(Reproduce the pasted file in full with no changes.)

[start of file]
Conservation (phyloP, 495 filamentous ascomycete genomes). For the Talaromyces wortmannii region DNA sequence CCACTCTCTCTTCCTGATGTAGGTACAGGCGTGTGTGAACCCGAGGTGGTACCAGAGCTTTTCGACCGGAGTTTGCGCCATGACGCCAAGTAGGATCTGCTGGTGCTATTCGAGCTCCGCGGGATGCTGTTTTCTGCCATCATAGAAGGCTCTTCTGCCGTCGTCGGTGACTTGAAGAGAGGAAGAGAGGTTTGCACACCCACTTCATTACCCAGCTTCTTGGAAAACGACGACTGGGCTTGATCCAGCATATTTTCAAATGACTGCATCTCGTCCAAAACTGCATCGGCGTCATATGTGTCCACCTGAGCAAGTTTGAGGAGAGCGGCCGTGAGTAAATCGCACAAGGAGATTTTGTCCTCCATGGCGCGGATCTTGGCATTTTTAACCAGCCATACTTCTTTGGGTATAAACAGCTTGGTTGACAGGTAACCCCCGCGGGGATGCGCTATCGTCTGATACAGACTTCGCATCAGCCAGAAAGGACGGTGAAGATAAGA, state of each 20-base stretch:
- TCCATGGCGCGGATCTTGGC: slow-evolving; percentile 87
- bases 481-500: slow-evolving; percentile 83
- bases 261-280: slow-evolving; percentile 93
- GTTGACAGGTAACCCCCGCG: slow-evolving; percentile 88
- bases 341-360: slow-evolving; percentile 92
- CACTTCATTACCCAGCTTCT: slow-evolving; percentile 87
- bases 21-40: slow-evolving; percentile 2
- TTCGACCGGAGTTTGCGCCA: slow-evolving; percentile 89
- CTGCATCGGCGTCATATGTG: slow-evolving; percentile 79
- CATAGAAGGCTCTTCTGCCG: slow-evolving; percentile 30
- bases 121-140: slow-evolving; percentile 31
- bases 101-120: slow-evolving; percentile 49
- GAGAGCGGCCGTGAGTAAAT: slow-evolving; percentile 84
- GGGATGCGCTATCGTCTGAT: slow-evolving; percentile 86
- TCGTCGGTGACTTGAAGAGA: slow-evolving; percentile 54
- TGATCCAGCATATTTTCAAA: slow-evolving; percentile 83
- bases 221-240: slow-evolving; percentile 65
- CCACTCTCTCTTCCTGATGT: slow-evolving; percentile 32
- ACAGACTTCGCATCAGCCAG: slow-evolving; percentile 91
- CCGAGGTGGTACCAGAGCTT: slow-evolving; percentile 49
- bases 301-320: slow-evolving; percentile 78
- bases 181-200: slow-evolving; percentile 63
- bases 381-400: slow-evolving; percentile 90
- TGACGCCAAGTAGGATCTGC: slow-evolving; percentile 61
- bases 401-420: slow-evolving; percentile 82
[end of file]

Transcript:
Conservation (phyloP, 495 filamentous ascomycete genomes). For the Talaromyces wortmannii region DNA sequence CCACTCTCTCTTCCTGATGTAGGTACAGGCGTGTGTGAACCCGAGGTGGTACCAGAGCTTTTCGACCGGAGTTTGCGCCATGACGCCAAGTAGGATCTGCTGGTGCTATTCGAGCTCCGCGGGATGCTGTTTTCTGCCATCATAGAAGGCTCTTCTGCCGTCGTCGGTGACTTGAAGAGAGGAAGAGAGGTTTGCACACCCACTTCATTACCCAGCTTCTTGGAAAACGACGACTGGGCTTGATCCAGCATATTTTCAAATGACTGCATCTCGTCCAAAACTGCATCGGCGTCATATGTGTCCACCTGAGCAAGTTTGAGGAGAGCGGCCGTGAGTAAATCGCACAAGGAGATTTTGTCCTCCATGGCGCGGATCTTGGCATTTTTAACCAGCCATACTTCTTTGGGTATAAACAGCTTGGTTGACAGGTAACCCCCGCGGGGATGCGCTATCGTCTGATACAGACTTCGCATCAGCCAGAAAGGACGGTGAAGATAAGA, state of each 20-base stretch:
- TCCATGGCGCGGATCTTGGC: slow-evolving; percentile 87
- bases 481-500: slow-evolving; percentile 83
- bases 261-280: slow-evolving; percentile 93
- GTTGACAGGTAACCCCCGCG: slow-evolving; percentile 88
- bases 341-360: slow-evolving; percentile 92
- CACTTCATTACCCAGCTTCT: slow-evolving; percentile 87
- bases 21-40: slow-evolving; percentile 2
- TTCGACCGGAGTTTGCGCCA: slow-evolving; percentile 89
- CTGCATCGGCGTCATATGTG: slow-evolving; percentile 79
- CATAGAAGGCTCTTCTGCCG: slow-evolving; percentile 30
- bases 121-140: slow-evolving; percentile 31
- bases 101-120: slow-evolving; percentile 49
- GAGAGCGGCCGTGAGTAAAT: slow-evolving; percentile 84
- GGGATGCGCTATCGTCTGAT: slow-evolving; percentile 86
- TCGTCGGTGACTTGAAGAGA: slow-evolving; percentile 54
- TGATCCAGCATATTTTCAAA: slow-evolving; percentile 83
- bases 221-240: slow-evolving; percentile 65
- CCACTCTCTCTTCCTGATGT: slow-evolving; percentile 32
- ACAGACTTCGCATCAGCCAG: slow-evolving; percentile 91
- CCGAGGTGGTACCAGAGCTT: slow-evolving; percentile 49
- bases 301-320: slow-evolving; percentile 78
- bases 181-200: slow-evolving; percentile 63
- bases 381-400: slow-evolving; percentile 90
- TGACGCCAAGTAGGATCTGC: slow-evolving; percentile 61
- bases 401-420: slow-evolving; percentile 82